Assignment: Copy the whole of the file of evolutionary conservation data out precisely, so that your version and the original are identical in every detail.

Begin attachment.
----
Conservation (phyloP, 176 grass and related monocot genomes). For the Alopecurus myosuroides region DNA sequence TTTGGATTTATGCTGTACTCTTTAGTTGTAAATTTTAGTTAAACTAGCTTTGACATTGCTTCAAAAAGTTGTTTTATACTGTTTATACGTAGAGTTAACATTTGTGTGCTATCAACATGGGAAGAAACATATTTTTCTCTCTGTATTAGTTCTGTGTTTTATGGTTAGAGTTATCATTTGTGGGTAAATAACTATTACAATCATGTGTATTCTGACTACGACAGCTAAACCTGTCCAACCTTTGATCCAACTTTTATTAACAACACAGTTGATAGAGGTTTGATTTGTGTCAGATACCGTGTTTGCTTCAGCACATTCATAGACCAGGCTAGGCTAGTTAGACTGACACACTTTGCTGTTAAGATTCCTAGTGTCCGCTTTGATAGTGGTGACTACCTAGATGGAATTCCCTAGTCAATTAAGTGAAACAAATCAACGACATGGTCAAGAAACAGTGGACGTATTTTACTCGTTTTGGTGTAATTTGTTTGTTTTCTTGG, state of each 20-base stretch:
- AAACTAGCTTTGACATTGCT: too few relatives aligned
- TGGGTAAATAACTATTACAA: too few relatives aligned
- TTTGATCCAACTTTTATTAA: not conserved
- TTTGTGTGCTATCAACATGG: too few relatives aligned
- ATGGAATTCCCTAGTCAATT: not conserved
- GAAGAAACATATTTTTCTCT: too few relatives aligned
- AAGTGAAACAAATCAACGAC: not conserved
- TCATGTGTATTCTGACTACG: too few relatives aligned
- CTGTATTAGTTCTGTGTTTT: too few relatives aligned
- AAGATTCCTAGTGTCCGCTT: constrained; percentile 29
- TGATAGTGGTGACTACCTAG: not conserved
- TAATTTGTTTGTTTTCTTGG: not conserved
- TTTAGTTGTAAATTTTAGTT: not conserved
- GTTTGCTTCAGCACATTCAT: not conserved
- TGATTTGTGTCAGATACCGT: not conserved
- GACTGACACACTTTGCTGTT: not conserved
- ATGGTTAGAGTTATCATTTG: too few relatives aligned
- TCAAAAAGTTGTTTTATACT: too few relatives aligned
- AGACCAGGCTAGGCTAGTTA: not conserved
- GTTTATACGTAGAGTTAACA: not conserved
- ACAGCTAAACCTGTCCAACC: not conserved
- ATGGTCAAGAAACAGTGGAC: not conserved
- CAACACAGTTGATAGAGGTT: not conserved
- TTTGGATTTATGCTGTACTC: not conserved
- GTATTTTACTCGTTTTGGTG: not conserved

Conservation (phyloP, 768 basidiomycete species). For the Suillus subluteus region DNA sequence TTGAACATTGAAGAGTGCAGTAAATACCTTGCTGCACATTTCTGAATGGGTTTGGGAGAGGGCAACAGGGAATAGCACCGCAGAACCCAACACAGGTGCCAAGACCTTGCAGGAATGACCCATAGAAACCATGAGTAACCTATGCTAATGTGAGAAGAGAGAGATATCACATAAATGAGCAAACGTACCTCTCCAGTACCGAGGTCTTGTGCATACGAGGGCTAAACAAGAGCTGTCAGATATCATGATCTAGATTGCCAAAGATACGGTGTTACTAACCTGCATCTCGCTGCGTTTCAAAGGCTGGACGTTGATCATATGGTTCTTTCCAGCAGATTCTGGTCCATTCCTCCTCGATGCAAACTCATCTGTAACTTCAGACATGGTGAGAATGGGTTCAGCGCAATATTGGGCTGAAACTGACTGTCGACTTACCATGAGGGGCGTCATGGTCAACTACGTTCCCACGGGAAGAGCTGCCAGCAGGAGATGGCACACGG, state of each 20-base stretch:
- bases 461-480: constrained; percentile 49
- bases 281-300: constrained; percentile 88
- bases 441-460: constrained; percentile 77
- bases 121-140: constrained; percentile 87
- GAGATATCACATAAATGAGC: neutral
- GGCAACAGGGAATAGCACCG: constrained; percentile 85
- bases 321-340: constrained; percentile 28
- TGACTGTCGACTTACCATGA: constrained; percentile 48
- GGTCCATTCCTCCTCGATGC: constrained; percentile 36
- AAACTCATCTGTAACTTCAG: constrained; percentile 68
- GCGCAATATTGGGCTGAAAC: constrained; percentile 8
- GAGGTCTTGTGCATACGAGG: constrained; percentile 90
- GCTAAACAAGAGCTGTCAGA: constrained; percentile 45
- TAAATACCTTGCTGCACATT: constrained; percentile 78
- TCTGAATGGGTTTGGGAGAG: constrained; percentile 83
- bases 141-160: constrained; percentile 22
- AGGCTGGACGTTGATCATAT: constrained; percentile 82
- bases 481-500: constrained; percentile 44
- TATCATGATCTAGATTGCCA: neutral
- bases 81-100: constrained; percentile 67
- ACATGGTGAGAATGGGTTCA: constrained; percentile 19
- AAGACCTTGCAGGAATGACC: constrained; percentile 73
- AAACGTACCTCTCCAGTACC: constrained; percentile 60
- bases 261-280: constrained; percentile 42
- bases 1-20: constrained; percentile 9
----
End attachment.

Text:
Conservation (phyloP, 176 grass and related monocot genomes). For the Alopecurus myosuroides region DNA sequence TTTGGATTTATGCTGTACTCTTTAGTTGTAAATTTTAGTTAAACTAGCTTTGACATTGCTTCAAAAAGTTGTTTTATACTGTTTATACGTAGAGTTAACATTTGTGTGCTATCAACATGGGAAGAAACATATTTTTCTCTCTGTATTAGTTCTGTGTTTTATGGTTAGAGTTATCATTTGTGGGTAAATAACTATTACAATCATGTGTATTCTGACTACGACAGCTAAACCTGTCCAACCTTTGATCCAACTTTTATTAACAACACAGTTGATAGAGGTTTGATTTGTGTCAGATACCGTGTTTGCTTCAGCACATTCATAGACCAGGCTAGGCTAGTTAGACTGACACACTTTGCTGTTAAGATTCCTAGTGTCCGCTTTGATAGTGGTGACTACCTAGATGGAATTCCCTAGTCAATTAAGTGAAACAAATCAACGACATGGTCAAGAAACAGTGGACGTATTTTACTCGTTTTGGTGTAATTTGTTTGTTTTCTTGG, state of each 20-base stretch:
- AAACTAGCTTTGACATTGCT: too few relatives aligned
- TGGGTAAATAACTATTACAA: too few relatives aligned
- TTTGATCCAACTTTTATTAA: not conserved
- TTTGTGTGCTATCAACATGG: too few relatives aligned
- ATGGAATTCCCTAGTCAATT: not conserved
- GAAGAAACATATTTTTCTCT: too few relatives aligned
- AAGTGAAACAAATCAACGAC: not conserved
- TCATGTGTATTCTGACTACG: too few relatives aligned
- CTGTATTAGTTCTGTGTTTT: too few relatives aligned
- AAGATTCCTAGTGTCCGCTT: constrained; percentile 29
- TGATAGTGGTGACTACCTAG: not conserved
- TAATTTGTTTGTTTTCTTGG: not conserved
- TTTAGTTGTAAATTTTAGTT: not conserved
- GTTTGCTTCAGCACATTCAT: not conserved
- TGATTTGTGTCAGATACCGT: not conserved
- GACTGACACACTTTGCTGTT: not conserved
- ATGGTTAGAGTTATCATTTG: too few relatives aligned
- TCAAAAAGTTGTTTTATACT: too few relatives aligned
- AGACCAGGCTAGGCTAGTTA: not conserved
- GTTTATACGTAGAGTTAACA: not conserved
- ACAGCTAAACCTGTCCAACC: not conserved
- ATGGTCAAGAAACAGTGGAC: not conserved
- CAACACAGTTGATAGAGGTT: not conserved
- TTTGGATTTATGCTGTACTC: not conserved
- GTATTTTACTCGTTTTGGTG: not conserved

Conservation (phyloP, 768 basidiomycete species). For the Suillus subluteus region DNA sequence TTGAACATTGAAGAGTGCAGTAAATACCTTGCTGCACATTTCTGAATGGGTTTGGGAGAGGGCAACAGGGAATAGCACCGCAGAACCCAACACAGGTGCCAAGACCTTGCAGGAATGACCCATAGAAACCATGAGTAACCTATGCTAATGTGAGAAGAGAGAGATATCACATAAATGAGCAAACGTACCTCTCCAGTACCGAGGTCTTGTGCATACGAGGGCTAAACAAGAGCTGTCAGATATCATGATCTAGATTGCCAAAGATACGGTGTTACTAACCTGCATCTCGCTGCGTTTCAAAGGCTGGACGTTGATCATATGGTTCTTTCCAGCAGATTCTGGTCCATTCCTCCTCGATGCAAACTCATCTGTAACTTCAGACATGGTGAGAATGGGTTCAGCGCAATATTGGGCTGAAACTGACTGTCGACTTACCATGAGGGGCGTCATGGTCAACTACGTTCCCACGGGAAGAGCTGCCAGCAGGAGATGGCACACGG, state of each 20-base stretch:
- bases 461-480: constrained; percentile 49
- bases 281-300: constrained; percentile 88
- bases 441-460: constrained; percentile 77
- bases 121-140: constrained; percentile 87
- GAGATATCACATAAATGAGC: neutral
- GGCAACAGGGAATAGCACCG: constrained; percentile 85
- bases 321-340: constrained; percentile 28
- TGACTGTCGACTTACCATGA: constrained; percentile 48
- GGTCCATTCCTCCTCGATGC: constrained; percentile 36
- AAACTCATCTGTAACTTCAG: constrained; percentile 68
- GCGCAATATTGGGCTGAAAC: constrained; percentile 8
- GAGGTCTTGTGCATACGAGG: constrained; percentile 90
- GCTAAACAAGAGCTGTCAGA: constrained; percentile 45
- TAAATACCTTGCTGCACATT: constrained; percentile 78
- TCTGAATGGGTTTGGGAGAG: constrained; percentile 83
- bases 141-160: constrained; percentile 22
- AGGCTGGACGTTGATCATAT: constrained; percentile 82
- bases 481-500: constrained; percentile 44
- TATCATGATCTAGATTGCCA: neutral
- bases 81-100: constrained; percentile 67
- ACATGGTGAGAATGGGTTCA: constrained; percentile 19
- AAGACCTTGCAGGAATGACC: constrained; percentile 73
- AAACGTACCTCTCCAGTACC: constrained; percentile 60
- bases 261-280: constrained; percentile 42
- bases 1-20: constrained; percentile 9